The study, conducted by a team of scientists at St. George’s University of London, showed that tumors growing in the brains of mice were slowed down when THC and CBD were used in combination with irradiation. Dr. Wai Liu, Senior Research Fellow and lead researcher on the project, called the results “extremely exciting.”
“Those treated with both irradiation and the cannabinoids saw the most beneficial results and a drastic reduction in size. In some cases, the tumours effectively disappeared in the animals,” said Dr. Liu. The team is now looking at the possibility of studying the effects of a combination treatment of cannabinoids and irradiation in a human clinical trial.
Despite both anecdotal and scientific evidence of the effectiveness of treating a range of conditions and their side effects with cannabis, not all health professionals are prepared to recommend the plant or its derivatives as a cure for cancer and other life-threatening illnesses.
Dr. Donald Abrams, a cancer and integrative medicine specialist at the University of California San Francisco’s Osher Center for Integrative Medicine, has completed research in complementary and alternative therapies, including the medical use of cannabis. Abrams cautioned against cannabis oil being the centerpiece of a cancer treatment plan.
“One of the biggest heartaches I have is patients coming to see me only to talk to about cannabis or cannabis oil as a cancer treatment,” Abrams told MintPress.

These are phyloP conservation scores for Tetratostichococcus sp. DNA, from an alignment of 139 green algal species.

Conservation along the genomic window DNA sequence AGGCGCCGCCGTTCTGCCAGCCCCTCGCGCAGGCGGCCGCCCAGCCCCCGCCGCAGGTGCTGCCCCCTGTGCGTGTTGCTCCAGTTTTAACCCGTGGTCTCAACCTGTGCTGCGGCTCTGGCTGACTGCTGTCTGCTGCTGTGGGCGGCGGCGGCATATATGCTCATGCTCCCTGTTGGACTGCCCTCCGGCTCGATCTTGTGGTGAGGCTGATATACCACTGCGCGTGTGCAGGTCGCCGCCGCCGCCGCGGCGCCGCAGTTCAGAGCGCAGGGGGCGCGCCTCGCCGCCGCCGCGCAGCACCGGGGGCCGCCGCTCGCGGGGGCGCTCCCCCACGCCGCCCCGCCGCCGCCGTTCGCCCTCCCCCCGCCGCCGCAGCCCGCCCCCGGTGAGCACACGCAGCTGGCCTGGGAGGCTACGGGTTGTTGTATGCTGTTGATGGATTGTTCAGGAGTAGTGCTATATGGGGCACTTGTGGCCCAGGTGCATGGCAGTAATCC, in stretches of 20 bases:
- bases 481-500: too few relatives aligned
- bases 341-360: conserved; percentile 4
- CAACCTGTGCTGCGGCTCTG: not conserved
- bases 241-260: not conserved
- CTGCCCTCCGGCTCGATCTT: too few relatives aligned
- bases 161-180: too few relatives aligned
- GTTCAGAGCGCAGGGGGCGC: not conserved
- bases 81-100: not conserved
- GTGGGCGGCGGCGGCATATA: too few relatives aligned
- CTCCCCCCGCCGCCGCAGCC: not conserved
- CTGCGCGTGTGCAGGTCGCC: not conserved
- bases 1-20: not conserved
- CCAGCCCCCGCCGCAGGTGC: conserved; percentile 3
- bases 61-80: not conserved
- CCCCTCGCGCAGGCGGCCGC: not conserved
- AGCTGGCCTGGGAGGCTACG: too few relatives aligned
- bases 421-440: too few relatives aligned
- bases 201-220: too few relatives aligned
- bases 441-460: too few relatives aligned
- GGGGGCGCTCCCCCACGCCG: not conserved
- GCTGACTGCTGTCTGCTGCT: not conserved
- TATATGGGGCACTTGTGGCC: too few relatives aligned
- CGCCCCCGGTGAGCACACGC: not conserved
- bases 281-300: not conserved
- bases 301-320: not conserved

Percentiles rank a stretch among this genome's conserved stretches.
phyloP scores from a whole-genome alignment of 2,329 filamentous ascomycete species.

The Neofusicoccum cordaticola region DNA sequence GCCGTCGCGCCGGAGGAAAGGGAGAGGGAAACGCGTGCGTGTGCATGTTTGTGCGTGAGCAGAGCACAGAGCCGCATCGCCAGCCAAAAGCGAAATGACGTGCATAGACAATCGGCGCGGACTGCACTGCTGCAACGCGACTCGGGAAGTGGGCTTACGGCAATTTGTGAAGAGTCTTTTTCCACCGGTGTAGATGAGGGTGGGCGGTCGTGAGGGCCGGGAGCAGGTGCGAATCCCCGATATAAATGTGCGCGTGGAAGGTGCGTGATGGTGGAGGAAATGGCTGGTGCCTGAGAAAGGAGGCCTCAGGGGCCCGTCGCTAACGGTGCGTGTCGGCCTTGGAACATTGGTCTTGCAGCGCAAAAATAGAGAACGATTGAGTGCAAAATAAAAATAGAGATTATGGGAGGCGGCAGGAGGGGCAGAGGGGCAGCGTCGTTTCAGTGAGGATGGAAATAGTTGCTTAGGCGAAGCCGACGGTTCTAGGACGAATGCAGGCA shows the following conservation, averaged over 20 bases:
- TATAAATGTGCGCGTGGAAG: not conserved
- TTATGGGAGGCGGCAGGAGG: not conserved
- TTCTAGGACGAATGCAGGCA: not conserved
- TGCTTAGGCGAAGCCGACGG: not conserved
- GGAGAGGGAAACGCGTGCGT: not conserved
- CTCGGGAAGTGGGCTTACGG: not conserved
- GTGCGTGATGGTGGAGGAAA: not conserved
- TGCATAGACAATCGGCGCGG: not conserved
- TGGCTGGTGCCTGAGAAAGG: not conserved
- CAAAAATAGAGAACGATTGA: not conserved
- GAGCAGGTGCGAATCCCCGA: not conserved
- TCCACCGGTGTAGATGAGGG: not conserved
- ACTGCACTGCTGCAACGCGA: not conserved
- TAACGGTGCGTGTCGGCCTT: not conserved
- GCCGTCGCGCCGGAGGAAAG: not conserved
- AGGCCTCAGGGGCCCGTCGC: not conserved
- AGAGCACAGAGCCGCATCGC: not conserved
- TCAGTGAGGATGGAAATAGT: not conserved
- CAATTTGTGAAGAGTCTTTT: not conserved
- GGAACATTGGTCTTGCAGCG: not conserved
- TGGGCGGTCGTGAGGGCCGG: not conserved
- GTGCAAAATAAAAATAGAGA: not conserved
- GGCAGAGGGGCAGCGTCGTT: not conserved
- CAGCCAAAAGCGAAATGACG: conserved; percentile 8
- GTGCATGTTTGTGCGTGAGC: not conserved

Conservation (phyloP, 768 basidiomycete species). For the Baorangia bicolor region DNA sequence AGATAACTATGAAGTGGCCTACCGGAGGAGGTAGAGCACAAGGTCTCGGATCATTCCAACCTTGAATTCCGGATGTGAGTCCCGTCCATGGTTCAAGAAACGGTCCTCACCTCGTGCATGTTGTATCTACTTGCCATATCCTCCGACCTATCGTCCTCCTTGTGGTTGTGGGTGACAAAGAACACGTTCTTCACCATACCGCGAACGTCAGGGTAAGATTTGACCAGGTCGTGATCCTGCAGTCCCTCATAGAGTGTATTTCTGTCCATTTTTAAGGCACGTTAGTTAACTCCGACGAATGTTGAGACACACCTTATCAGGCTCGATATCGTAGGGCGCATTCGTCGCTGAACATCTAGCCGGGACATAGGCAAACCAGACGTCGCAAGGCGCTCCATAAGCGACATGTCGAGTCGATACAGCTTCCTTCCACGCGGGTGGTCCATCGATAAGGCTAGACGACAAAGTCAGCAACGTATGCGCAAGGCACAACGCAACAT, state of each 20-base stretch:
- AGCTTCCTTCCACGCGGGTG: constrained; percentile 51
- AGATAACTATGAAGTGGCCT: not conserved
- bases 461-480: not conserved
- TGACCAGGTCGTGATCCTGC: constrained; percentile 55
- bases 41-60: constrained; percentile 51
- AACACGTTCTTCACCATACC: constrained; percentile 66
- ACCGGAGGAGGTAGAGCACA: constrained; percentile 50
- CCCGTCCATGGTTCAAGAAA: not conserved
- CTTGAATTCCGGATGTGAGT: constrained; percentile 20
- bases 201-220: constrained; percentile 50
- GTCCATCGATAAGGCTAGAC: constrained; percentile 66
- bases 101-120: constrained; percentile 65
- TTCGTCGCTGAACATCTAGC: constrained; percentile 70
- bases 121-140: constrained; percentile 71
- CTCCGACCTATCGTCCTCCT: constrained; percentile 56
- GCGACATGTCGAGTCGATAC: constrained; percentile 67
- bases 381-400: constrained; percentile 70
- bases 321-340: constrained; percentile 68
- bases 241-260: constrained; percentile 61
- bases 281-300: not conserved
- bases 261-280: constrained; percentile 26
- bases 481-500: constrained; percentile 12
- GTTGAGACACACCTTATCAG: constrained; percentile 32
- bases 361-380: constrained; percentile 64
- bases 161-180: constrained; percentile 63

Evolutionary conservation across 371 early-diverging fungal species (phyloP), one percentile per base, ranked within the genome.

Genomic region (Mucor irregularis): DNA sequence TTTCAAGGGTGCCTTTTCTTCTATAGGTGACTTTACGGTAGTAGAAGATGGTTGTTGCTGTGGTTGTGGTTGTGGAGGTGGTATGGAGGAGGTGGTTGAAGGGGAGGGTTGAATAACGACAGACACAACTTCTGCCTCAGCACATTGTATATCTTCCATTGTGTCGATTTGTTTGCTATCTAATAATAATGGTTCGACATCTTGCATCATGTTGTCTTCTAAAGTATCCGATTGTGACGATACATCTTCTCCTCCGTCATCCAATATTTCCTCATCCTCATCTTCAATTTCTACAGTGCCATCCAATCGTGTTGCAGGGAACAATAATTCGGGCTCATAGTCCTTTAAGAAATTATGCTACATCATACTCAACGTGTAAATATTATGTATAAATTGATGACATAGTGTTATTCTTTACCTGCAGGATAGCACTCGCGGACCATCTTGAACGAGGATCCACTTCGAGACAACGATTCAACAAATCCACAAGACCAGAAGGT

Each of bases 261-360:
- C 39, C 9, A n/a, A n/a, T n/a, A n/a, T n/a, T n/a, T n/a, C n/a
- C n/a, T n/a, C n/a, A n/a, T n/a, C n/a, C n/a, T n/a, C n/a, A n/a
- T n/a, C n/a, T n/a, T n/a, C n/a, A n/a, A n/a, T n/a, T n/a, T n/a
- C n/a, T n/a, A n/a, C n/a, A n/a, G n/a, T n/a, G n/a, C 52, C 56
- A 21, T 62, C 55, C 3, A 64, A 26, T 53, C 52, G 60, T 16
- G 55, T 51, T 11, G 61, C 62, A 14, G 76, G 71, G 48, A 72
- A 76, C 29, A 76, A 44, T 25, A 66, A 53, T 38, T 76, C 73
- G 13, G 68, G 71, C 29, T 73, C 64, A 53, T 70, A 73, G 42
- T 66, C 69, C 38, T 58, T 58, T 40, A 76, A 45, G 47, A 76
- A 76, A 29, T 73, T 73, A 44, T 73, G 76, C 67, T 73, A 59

While Dr. Abrams said he supports alternative and integrative medicines, the burden of proof lies with those claiming to cure cancer with oil derived from cannabinoids:
“If I say I am going to give you a new chemo therapy for your cancer and it’s going to make your hair fall out, you’re going to vomit for three days, and your bone marrow is going to be suppressed — I should have good evidence it works. If I am going to tell you to eat more blueberries or to get a massage twice a month, how much harm is that going to do? And how much evidence do I need to generate that that’s beneficial? I would put cannabis oil somewhere between those two extremes of the spectrum.”
Even still Abrams said that “75 percent of physicians are in favor of medicinal cannabis, oncologists being the largest group, at 82 percent percent.” He was also involved in a recent study which concluded: “Cannabinoids may be of benefit in the treatment of cancer-related pain, possibly synergistic with opioid analgesics.”
The study’s abstract further noted: “Cannabinoids have been shown to be of benefit in the treatment of HIV-related peripheral neuropathy, suggesting that they may be worthy of study in patients with other neuropathic symptoms.”
Despite the claims of the National Cancer Institute and a growing catalogue of research demonstrating medicinal benefits, the U.S. government claims that cannabis has no medicinal value. In a 2014 report, journalist Ben Swann pointed out the hypocrisy of the U.S. government maintaining this stance while simultaneously holding a patent on cannabinoids for medicinal use:
“According to our government, it has no medicinal use whatsoever and has a high potential for abuse. Does our government really believe that? No. In 1999, the U.S. Department of Health and Human Services, HHS, filed for this patent for the use of cannabinoids for medicinal purposes.
Also, in 1999, they filed for a second patent, specifically for cannabis oil for the treatment of disease.
That’s right: Our government through the taxpayer-funded Department of Health and Human Services holds two patents on cannabinoids and cannabis oil to treat certain diseases like Alzheimer’s and autoimmune diseases like Crohn’s disease.”
The government granted itself U.S. Patent 6630507 in October of 2003. Yet, as Swann noted, the U.S. government continues to spend millions of dollars each year to arrest individuals who use cannabis medicinally and recreationally.
“In public, they claim cannabis oil is not medicine,” Swann explained. “And in private, they seek to own the rights to that medicine.”